Goldman Sachs’s 1MDB Case Completes Move to Malaysia High Court
Malaysia completed the transfer of criminal cases against the three Goldman Sachs Group Inc. units facing charges linked to 1MDB to a higher court.
The High Court granted the application to move Goldman Sachs Singapore Pte.’s case from the Magistrate Court, after previous attempts to do so were unsuccessful as the unit hadn’t successfully been served the court summon.
“It’s good news that everything was settled and the case has been transferred,” Aaron Paul Chelliah, deputy public prosecutor, said in Kuala Lumpur on Wednesday. “At least one step in the process is complete, so it’s a big development for us.”
The step helps advance the 1MDB proceedings that have languished since the Southeast Asian country dragged the U.S. bank into its first criminal case more than a year ago. Attorney-General Tommy Thomas expects the trial to begin in the middle of the year, while saying he’s ready to press ahead with the prosecution by bringing Goldman’s current and former directors to court.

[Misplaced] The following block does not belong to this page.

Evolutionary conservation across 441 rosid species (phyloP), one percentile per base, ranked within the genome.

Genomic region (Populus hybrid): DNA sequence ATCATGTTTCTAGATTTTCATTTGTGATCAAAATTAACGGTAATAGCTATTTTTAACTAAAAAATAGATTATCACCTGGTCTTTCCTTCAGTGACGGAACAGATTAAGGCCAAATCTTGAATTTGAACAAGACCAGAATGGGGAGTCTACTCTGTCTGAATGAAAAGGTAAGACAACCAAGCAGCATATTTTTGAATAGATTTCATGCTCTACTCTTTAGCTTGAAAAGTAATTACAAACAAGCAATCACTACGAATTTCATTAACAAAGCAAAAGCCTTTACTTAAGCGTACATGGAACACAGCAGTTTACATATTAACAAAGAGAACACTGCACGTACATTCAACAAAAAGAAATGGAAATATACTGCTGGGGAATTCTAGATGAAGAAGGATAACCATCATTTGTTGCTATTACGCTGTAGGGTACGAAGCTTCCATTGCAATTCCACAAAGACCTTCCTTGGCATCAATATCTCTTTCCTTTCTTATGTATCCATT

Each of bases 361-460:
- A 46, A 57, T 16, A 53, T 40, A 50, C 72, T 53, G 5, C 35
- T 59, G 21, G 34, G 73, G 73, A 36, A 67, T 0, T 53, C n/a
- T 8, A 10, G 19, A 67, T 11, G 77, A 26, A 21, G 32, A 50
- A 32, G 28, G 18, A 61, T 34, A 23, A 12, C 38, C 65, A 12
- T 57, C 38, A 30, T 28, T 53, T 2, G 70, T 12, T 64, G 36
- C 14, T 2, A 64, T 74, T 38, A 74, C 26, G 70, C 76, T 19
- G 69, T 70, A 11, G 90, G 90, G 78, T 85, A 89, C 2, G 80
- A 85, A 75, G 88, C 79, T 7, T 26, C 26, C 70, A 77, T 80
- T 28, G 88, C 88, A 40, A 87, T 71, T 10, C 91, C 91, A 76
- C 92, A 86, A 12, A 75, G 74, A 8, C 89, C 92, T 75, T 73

1MDB is at the center of global investigations into corruption and money laundering, with U.S. prosecutors alleging $4.5 billion was siphoned from the troubled state fund. The scandal has roiled Malaysian politics and led to lifetime bans against Goldman bankers including Andrea Vella and Tim Leissner from the financial industry. Leissner has pleaded guilty in the U.S. to charges including conspiring to launder money.
Malaysia accused Goldman of misleading investors in arranging $6.5 billion in bond sales for 1MDB, while allegedly knowing the money would be misappropriated. Prosecutors are seeking fines in excess of both the $2.7 billion of allegedly misused funds and the $600 million in fees the bank received on the deals.
Goldman has previously said it would “vigorously contest” the charges.
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